To [John Jay]6
ALS: American Philosophical Society
Passy, Sept. 17. 1782
I have just receiv’d the Enclos’d from Mr E. Bridgen of London. Please to return me his Letter.
I long to finish my private Affair you are so good as to assist me in, & shall be glad to receive the additional Provisions you intended, that I may copy the whole, for I think my present Situation more hazardous than those about me seem to imagine.7
With sincere Esteem, I am, Dear Sir, Your most obedient humble Servant
6. Identified on the basis of Bridgen’s enclosure, mentioned in the first sentence, which was addressed to Jay. See Bridgen to BF, Sept. 6.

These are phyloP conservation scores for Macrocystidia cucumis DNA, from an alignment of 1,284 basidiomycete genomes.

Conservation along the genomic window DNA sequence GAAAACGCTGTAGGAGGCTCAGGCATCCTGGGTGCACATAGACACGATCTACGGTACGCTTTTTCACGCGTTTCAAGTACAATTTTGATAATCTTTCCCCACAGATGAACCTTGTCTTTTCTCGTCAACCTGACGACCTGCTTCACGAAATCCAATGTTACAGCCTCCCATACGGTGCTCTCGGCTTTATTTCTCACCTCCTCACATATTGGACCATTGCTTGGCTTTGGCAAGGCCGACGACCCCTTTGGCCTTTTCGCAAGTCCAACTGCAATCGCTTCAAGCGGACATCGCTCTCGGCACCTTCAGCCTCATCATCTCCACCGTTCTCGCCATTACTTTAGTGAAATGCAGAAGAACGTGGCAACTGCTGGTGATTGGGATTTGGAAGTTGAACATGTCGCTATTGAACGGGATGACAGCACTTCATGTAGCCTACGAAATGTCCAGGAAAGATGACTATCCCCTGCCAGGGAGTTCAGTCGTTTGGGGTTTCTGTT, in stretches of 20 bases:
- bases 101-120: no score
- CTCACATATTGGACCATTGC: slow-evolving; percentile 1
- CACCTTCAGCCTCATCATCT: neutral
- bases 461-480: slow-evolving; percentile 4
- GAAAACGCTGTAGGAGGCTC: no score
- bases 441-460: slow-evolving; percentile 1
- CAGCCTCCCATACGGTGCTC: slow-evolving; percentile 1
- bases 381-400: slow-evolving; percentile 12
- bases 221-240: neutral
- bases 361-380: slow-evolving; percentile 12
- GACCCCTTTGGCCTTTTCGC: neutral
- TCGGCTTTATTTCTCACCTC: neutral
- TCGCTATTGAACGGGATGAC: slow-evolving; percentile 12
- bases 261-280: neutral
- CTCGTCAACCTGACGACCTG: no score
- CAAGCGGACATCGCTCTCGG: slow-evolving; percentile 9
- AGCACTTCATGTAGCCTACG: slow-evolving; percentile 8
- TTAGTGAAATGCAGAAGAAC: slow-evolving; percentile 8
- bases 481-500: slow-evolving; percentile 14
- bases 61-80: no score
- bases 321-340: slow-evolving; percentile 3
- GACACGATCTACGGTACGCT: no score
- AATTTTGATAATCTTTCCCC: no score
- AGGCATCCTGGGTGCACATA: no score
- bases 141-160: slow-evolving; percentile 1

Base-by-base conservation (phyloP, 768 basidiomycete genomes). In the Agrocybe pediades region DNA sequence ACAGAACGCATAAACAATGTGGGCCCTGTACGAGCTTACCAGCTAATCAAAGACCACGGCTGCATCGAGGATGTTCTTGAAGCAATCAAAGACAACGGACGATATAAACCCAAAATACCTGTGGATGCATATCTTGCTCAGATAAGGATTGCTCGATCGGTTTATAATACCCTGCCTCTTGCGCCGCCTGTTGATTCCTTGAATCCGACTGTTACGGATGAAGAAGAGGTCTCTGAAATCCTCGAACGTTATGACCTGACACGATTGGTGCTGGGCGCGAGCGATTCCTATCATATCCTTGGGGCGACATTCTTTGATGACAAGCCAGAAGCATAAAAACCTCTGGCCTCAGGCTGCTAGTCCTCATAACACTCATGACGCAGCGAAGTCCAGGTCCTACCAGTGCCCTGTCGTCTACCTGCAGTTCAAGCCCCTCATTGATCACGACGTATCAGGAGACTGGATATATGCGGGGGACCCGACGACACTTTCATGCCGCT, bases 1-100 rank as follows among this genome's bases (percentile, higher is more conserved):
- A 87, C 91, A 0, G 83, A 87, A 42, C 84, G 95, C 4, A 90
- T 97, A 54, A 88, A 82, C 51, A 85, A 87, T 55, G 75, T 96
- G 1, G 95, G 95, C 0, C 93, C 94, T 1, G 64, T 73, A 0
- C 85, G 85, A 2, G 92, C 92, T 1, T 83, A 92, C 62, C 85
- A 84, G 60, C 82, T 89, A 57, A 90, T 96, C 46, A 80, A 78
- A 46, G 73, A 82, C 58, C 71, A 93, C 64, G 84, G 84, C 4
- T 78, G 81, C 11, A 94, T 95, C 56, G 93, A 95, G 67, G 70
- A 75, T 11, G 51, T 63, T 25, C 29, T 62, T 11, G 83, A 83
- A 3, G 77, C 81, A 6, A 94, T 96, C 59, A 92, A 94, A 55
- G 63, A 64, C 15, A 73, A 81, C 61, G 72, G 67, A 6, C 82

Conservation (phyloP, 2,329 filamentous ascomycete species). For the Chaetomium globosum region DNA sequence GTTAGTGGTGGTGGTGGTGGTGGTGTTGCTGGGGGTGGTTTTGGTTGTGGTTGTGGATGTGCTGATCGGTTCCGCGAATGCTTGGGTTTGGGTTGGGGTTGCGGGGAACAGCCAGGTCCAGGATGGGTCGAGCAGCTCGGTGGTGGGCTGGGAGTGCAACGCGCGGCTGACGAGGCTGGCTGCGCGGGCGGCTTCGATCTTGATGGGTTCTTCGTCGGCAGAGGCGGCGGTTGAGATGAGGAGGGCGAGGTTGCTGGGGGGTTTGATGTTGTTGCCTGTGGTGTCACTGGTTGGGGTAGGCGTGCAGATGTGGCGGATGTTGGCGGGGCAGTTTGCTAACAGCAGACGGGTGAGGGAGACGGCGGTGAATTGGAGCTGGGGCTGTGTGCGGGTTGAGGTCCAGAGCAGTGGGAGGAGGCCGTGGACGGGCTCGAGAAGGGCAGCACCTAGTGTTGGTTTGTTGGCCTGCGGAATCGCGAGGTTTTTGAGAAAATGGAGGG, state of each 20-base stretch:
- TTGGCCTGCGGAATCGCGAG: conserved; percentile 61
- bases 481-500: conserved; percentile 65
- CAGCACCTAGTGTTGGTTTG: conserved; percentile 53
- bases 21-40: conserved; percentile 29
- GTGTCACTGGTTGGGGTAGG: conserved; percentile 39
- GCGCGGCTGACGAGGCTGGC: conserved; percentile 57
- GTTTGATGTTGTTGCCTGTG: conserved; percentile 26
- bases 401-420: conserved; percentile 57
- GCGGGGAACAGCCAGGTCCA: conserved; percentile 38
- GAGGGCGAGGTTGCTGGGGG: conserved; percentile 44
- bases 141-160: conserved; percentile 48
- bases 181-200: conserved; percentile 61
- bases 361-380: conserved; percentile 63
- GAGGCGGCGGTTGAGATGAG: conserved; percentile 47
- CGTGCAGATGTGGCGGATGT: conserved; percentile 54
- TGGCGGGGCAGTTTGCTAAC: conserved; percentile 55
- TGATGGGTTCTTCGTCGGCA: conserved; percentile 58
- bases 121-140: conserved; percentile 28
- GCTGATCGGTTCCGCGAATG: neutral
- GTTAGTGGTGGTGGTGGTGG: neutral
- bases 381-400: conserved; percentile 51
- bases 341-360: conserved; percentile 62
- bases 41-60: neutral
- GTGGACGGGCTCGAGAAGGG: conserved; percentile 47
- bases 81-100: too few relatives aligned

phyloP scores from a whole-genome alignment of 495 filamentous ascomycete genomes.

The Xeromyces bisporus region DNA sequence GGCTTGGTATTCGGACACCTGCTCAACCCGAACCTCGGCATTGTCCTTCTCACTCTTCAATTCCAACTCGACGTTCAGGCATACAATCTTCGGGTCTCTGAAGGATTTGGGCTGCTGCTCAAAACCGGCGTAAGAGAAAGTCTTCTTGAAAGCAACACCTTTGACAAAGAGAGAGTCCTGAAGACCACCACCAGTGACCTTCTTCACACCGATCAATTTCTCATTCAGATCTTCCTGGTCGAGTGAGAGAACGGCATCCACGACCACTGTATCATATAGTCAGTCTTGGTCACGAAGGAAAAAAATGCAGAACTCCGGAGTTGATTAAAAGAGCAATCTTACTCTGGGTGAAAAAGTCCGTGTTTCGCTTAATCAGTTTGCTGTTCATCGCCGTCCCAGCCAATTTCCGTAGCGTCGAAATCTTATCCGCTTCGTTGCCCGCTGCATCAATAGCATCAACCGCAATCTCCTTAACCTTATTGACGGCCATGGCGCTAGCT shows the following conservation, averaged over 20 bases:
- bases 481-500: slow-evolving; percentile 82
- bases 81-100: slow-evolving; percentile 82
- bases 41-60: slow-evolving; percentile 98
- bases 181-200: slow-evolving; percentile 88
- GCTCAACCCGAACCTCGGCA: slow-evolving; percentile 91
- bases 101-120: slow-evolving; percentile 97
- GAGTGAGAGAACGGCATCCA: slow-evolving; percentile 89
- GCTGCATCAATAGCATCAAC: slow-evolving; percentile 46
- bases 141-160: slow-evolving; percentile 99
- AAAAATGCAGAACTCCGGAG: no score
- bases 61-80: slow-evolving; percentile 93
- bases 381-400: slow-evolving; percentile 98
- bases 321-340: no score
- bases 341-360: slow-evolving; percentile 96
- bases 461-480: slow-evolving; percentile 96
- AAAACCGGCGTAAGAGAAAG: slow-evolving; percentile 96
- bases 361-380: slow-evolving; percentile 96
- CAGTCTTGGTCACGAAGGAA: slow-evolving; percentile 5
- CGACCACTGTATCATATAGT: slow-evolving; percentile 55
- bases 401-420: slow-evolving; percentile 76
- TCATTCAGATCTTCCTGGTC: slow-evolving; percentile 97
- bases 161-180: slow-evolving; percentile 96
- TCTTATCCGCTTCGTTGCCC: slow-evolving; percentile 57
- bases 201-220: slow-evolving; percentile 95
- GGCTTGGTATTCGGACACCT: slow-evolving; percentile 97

7. In light of BF’s fears about his health, we believe that he had asked Jay to help him revise his will. Though there are no further allusions to this “private affair” during the period the men were in France, after they returned to America BF asked Jay to send him a copy of his will, since Jay was the only person “on this Side the Water” who had one: BF to Jay, Aug. 24, 1786, in Smyth, Writings, IX, 537–8. Elkanah Watson also feared that BF was dying; see the headnote to MacMahon’s prescription and directions, Aug. 23.